“This distinguished and diverse class of new members is a truly exceptional group of scholars and leaders whose expertise in science, medicine, health, and policy will be integral to helping the NAM address today’s most pressing health challenges and inform the future of health and health care for the benefit of everyone around the globe,” said National Academy of Medicine President Victor J. Dzau. “It is my privilege to welcome these esteemed individuals to the National Academy of Medicine.”
New members are elected by current members through a process that recognizes individuals who have made major contributions to the advancement of the medical sciences, health care, and public health. A diversity of talent among NAM’s membership is assured by its Articles of Organization, which stipulate that at least one-quarter of the membership is selected from fields outside the health professions — for example, from such fields as law, engineering, social sciences, and the humanities.
Established originally as the Institute of Medicine in 1970 by the National Academy of Sciences, the National Academy of Medicine addresses critical issues in health, science, medicine, and related policy and inspires positive actions across sectors. NAM works alongside the National Academy of Sciences and National Academy of Engineering to provide independent, objective analysis and advice to the nation and conduct other activities to solve complex problems and inform public policy decisions. The National Academies of Sciences, Engineering, and Medicine also encourage education and research, recognize outstanding contributions to knowledge, and increase public understanding of STEMM. With their election, NAM members make a commitment to volunteer their service in National Academies activities.
Henry L. Paulson, M.D., Ph.D., is the Lucile Groff Professor of Neurology for Alzheimer’s Disease and Related Disorders in the Department of Neurology at the University of Michigan. Dr. Paulson joined the U-M faculty in 2007, and currently directs the Michigan Alzheimer’s Disease Center and co-directs the U-M Protein Folding Diseases Initiative.
Dr. Paulson received his medical degree and doctorate in Cell Biology from Yale University in 1990. He then completed a neurology residency and neurogenetics/movement disorders fellowships at the University of Pennsylvania. In 1997, he joined the Neurology faculty at the University of Iowa, where he remained until 2007.
Dr. Paulson’s research and clinical interests concern the causes and treatment of age-related neurodegenerative diseases, with an emphasis on polyglutamine diseases, Alzheimer’s disease and frontotemporal dementia. In 1997, his lab described abnormal protein aggregates in the polyglutamine diseases, which now are recognized as a pathological hallmark in this important class of inherited diseases. Using test tube, cell-based and animal models, he has contributed to advances in the understanding of various neurodegenerative diseases. His lab also has helped pioneer the use of gene silencing methods as potential therapy for the many neurological disorders caused by “toxic” mutant genes.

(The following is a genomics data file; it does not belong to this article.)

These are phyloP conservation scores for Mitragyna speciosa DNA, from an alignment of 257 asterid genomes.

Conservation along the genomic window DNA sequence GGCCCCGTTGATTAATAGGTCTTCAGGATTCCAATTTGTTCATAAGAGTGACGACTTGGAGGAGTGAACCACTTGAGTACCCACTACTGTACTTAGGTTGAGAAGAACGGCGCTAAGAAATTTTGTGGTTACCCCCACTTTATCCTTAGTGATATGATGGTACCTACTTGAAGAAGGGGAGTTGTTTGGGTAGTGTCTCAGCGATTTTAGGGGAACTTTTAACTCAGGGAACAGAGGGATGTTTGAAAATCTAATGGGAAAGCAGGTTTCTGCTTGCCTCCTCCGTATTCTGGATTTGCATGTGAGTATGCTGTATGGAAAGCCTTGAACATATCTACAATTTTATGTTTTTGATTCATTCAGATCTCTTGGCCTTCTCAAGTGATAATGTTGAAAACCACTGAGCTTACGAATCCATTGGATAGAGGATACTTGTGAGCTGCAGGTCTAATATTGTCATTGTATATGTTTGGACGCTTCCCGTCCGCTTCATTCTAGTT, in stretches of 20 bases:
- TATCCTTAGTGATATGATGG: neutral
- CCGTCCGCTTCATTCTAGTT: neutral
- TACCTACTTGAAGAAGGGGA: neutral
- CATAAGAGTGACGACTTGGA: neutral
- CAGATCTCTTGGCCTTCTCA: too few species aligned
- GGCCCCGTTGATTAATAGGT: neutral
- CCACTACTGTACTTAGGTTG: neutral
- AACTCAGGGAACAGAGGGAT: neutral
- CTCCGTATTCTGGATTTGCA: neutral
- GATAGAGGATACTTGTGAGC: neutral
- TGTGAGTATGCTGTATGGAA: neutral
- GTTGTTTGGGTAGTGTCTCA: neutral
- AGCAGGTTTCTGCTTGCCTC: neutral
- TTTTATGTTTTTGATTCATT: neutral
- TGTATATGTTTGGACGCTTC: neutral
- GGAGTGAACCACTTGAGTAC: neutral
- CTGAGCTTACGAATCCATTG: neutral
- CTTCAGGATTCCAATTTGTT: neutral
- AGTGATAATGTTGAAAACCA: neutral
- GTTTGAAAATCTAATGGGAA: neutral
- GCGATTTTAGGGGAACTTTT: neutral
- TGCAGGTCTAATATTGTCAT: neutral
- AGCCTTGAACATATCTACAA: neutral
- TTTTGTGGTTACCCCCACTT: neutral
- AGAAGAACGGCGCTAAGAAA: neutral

Nationally, Dr. Paulson has served on the scientific advisory boards of numerous disease-related national organizations, and is a past Chair of the Board of Scientific Counselors at the National Institute for Neurological Disorders and Stroke at the National Institutes of Health.
Among his awards, Dr. Paulson is an Ellison Medical Foundation New Scholar in Aging, a semifinalist for the W.M. Keck Foundation Young Scholars in Medical Research, a recipient of the Paul Beeson Physician Faculty Scholar in Aging Award from the American Federation for Aging Research, and a 2020 recipient of both the NIH Landis Award for Outstanding Mentorship and the American Academy of Neurology Movement Disorders Research Award.
Dr. Paulson is being elected to the National Academy of Medicine for his work in making fundamental discoveries regarding protein aggregation and nucleotide repeat expansions as causes of neurodegenerative diseases, and pioneering novel therapeutic strategies, including nucleotide-based gene silencing and harnessing the cell’s own quality-control machinery, for this group of devastating disorders.
For the official press release from the National Academy of Medicine, click here.